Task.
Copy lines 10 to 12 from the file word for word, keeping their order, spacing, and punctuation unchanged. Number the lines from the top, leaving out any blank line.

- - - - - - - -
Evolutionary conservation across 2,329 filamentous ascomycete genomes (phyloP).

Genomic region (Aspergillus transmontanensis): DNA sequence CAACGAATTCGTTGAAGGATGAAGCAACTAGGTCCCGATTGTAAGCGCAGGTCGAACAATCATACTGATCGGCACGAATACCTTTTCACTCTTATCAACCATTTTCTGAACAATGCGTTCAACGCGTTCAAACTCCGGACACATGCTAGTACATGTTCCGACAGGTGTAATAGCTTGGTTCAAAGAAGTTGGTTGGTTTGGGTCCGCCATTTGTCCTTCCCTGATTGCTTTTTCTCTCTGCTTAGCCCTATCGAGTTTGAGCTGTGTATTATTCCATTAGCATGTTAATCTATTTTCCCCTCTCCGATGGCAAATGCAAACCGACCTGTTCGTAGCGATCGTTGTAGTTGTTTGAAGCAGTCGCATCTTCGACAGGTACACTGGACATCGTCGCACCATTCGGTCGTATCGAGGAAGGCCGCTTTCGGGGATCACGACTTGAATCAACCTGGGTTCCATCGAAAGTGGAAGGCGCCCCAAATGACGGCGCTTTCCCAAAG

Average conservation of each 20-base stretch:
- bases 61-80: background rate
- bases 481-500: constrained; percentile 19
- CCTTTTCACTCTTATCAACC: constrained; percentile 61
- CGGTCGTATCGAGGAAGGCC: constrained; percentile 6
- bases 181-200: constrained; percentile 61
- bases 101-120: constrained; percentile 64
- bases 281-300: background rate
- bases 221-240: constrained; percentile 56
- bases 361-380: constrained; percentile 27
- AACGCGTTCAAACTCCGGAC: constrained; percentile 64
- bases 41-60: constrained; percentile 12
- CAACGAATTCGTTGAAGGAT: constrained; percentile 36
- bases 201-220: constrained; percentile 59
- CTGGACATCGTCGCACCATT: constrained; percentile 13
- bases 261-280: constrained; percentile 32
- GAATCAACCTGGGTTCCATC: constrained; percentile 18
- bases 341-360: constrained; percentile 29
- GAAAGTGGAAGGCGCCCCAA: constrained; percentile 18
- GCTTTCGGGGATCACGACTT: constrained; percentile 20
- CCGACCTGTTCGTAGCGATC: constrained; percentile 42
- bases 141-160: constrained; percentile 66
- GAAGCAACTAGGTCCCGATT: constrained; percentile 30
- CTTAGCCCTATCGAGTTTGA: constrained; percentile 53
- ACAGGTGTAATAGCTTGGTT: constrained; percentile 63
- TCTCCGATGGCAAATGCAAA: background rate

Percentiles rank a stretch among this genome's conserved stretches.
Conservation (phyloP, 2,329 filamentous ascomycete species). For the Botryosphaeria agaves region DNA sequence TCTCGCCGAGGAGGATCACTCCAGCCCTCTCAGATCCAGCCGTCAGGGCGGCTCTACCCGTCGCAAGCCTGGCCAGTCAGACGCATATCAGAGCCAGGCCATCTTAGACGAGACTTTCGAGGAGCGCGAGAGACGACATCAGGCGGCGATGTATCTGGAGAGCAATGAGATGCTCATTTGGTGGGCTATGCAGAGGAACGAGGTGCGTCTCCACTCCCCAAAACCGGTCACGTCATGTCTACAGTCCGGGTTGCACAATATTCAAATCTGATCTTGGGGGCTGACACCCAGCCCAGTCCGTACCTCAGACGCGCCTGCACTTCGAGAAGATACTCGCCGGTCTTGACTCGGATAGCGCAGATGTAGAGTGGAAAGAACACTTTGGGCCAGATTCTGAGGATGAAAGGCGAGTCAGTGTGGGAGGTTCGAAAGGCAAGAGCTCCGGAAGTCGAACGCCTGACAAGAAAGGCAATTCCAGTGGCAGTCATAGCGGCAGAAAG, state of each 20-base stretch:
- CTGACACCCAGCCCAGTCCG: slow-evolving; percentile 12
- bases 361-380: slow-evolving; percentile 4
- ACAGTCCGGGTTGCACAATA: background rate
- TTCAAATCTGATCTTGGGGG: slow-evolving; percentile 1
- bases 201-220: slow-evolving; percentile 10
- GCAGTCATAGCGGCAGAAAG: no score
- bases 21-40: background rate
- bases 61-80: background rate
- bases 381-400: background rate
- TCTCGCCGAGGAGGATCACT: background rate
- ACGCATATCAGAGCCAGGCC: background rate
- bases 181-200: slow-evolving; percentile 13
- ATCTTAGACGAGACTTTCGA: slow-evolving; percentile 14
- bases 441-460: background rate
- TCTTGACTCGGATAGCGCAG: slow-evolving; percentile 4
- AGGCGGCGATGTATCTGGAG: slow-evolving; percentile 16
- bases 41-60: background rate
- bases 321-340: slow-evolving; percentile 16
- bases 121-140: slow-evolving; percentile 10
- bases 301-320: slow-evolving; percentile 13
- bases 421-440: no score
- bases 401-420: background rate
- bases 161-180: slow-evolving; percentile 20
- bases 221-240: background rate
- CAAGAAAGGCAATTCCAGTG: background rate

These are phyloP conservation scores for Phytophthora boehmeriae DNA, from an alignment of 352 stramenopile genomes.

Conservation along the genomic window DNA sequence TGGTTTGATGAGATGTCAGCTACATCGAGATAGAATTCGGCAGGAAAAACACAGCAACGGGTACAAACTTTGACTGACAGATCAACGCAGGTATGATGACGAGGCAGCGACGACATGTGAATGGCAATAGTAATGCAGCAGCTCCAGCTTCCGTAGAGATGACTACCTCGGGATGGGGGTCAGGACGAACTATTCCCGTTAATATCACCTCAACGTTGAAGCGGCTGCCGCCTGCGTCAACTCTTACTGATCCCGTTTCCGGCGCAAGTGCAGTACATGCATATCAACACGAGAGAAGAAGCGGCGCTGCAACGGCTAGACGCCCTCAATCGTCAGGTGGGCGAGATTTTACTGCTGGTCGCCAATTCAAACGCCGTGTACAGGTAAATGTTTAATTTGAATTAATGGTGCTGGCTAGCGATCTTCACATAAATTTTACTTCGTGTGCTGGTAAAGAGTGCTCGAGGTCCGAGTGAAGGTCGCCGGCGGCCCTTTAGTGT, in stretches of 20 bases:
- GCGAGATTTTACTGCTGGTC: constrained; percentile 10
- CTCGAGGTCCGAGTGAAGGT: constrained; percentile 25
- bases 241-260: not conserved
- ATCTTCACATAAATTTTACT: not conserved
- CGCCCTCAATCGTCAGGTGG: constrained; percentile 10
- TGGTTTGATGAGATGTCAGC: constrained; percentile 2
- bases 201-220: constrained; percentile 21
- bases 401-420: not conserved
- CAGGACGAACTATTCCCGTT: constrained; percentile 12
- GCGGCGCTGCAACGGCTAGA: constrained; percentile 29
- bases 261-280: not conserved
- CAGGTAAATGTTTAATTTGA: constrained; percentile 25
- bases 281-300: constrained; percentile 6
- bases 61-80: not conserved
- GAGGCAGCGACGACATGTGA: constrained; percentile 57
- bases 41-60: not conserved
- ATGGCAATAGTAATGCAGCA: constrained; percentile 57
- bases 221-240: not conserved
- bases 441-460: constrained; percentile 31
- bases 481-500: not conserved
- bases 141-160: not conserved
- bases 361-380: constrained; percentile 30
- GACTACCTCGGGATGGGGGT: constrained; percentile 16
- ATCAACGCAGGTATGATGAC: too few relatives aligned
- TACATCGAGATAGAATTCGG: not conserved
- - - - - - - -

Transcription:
- bases 281-300: background rate
- bases 221-240: constrained; percentile 56
- bases 361-380: constrained; percentile 27